Canvassers were often individuals randomly hired by the publisher, although in the case of the 1918 Fredericton directory, the publisher noted that "the Daughters of the Empire ... took complete charge of the canvas." 9

The use of the door-to-door canvass resulted in a number of problems with the directories, such as lack of comprehensiveness and inaccuracy, as many of the publishers stated in their prefaces. McAlpine, Everett Co., publisher of the Ottawa and Kingston directory for 1875, stated that canvassers fearing smallpox refused to visit certain houses. A.S. Woodburn, publisher of another Ottawa directory for 1875, noted that:

...difficulty is still experienced in some parts of the city, in obtaining the necessary information, many persons believing that the names were required for either military enrolment, or the addition of some local, or obnoxious water rate. Omissions may have been occasioned in this way; and as changes are constantly taking place by removals and otherwise, between the time of canvas and publication, absolute accuracy cannot be expected. 10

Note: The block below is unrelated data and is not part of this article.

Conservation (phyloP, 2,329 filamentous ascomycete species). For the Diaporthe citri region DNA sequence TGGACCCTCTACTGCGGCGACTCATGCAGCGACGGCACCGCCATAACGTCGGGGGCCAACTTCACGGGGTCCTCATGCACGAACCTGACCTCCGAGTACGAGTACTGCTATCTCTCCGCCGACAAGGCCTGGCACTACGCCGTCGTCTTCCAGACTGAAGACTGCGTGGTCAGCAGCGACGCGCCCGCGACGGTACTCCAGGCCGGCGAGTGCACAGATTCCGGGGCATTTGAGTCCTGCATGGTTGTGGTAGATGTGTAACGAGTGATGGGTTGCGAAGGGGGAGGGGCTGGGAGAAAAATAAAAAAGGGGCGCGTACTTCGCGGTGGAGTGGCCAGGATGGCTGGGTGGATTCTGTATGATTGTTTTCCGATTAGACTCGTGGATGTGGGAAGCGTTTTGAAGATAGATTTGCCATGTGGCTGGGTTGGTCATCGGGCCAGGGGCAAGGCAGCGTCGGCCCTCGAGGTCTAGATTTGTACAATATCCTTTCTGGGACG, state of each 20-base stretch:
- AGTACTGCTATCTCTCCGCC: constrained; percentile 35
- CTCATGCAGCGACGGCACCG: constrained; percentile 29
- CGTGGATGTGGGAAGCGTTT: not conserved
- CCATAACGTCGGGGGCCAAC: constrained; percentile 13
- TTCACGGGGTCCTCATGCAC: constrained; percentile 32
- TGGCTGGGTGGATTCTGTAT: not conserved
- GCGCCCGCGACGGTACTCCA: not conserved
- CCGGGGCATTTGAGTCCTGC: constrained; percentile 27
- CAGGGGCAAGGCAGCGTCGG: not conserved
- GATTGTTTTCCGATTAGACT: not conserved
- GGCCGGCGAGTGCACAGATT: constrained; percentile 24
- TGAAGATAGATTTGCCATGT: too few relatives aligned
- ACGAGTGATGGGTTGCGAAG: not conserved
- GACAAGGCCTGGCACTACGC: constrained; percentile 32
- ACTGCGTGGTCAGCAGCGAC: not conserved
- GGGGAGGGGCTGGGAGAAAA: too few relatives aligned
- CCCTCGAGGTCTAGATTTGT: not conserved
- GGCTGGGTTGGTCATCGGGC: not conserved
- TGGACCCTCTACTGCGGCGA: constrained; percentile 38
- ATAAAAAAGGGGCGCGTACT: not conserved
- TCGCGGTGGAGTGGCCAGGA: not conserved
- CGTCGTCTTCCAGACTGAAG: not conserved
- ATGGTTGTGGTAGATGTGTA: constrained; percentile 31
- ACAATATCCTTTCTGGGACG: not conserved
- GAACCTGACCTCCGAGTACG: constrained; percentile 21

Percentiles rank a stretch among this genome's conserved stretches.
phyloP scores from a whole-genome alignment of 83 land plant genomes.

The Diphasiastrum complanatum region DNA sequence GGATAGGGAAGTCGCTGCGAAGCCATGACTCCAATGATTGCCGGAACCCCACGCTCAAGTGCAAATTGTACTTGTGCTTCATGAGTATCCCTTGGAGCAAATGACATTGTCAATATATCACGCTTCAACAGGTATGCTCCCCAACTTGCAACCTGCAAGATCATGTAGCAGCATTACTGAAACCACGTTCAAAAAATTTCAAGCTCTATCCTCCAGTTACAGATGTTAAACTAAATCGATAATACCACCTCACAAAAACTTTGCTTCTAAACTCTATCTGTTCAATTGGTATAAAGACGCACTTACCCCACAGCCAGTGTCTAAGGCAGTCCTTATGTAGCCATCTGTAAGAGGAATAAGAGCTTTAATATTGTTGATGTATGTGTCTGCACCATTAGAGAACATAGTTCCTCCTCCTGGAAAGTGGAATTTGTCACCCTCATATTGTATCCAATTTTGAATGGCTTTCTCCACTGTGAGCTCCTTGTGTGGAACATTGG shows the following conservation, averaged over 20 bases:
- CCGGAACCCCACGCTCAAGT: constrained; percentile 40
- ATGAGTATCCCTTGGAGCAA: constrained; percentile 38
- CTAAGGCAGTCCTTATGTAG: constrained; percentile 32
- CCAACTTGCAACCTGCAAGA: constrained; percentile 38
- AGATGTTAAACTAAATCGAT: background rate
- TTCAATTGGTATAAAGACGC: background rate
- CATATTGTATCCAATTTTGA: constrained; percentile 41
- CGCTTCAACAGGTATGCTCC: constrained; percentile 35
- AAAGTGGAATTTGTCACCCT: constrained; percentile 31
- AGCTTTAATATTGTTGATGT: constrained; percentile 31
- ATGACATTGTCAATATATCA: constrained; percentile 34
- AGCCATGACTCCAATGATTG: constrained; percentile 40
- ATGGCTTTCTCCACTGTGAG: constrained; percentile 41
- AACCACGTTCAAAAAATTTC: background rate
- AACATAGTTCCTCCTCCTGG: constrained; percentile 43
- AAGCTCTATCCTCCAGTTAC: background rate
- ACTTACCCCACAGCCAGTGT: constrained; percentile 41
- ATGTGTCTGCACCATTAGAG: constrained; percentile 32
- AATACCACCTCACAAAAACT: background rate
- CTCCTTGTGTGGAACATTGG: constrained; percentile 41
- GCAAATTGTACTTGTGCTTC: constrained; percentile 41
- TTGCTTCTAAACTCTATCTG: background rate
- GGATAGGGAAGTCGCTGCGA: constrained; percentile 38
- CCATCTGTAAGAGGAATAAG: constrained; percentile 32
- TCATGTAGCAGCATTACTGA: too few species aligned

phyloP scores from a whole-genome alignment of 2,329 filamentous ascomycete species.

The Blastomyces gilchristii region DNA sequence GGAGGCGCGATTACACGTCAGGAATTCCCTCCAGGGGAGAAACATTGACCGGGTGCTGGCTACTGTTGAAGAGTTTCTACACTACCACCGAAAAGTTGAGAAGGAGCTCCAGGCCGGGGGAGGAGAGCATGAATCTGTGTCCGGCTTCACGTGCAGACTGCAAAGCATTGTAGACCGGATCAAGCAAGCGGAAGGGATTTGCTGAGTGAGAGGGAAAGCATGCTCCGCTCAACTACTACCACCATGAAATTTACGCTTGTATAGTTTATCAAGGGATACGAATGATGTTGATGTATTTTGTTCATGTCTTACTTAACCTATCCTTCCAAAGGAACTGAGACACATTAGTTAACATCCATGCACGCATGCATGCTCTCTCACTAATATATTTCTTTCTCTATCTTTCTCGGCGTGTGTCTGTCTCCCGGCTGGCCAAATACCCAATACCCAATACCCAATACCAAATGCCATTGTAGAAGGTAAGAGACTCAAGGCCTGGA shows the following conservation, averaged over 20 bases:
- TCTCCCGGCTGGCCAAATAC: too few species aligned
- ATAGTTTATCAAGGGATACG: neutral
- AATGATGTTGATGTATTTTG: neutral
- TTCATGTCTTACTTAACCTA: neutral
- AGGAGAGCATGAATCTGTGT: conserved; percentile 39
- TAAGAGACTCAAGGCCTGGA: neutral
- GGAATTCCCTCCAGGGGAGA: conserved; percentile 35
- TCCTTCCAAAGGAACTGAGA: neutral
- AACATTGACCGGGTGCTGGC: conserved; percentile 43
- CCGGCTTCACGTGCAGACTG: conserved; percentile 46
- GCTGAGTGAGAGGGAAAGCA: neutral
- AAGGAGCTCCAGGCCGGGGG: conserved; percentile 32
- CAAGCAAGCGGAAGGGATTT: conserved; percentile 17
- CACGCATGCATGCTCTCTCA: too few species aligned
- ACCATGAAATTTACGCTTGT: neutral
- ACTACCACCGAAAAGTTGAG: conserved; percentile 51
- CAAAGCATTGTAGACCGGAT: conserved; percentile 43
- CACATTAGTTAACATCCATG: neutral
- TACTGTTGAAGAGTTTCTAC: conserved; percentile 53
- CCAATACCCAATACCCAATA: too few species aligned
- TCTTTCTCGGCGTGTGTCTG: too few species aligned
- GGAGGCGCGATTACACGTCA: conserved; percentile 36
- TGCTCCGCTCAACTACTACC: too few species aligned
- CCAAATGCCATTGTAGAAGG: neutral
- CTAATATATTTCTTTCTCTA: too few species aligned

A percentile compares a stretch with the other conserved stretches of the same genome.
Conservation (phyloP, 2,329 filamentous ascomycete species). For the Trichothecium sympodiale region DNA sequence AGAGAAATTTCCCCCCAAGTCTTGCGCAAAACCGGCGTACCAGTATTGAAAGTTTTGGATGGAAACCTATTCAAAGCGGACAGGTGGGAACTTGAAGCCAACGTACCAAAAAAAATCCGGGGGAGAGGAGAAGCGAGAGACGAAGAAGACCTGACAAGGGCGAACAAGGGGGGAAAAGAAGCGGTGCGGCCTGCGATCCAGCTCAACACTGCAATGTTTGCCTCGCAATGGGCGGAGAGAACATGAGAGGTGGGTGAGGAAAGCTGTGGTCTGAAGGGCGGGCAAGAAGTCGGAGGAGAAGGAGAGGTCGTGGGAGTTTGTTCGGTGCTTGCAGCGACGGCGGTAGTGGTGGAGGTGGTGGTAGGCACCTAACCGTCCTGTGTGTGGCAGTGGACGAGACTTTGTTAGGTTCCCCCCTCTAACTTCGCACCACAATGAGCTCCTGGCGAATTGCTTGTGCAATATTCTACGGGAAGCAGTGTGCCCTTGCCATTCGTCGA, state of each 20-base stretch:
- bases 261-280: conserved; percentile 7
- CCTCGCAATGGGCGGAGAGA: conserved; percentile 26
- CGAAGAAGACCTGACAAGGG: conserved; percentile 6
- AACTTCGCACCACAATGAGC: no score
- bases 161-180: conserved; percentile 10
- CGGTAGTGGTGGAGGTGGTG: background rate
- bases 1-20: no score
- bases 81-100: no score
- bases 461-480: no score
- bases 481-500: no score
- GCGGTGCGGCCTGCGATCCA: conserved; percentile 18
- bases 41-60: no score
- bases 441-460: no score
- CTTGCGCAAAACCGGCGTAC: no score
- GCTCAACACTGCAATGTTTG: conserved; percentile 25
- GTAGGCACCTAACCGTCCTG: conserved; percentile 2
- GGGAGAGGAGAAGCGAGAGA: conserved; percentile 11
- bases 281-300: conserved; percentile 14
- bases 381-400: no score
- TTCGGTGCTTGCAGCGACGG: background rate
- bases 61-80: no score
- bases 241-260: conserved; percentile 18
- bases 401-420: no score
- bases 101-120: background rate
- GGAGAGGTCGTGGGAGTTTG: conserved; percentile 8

Users of the directories were expected to subscribe annually. A subscription to Cherrier's Québec city directory was three dollars in 1880. In 2000, R.L. Polk's directories ranged in price from $180 to $300. The directory was normally returned to the publisher at the end of the year, at which time the subscriber could lease a new volume.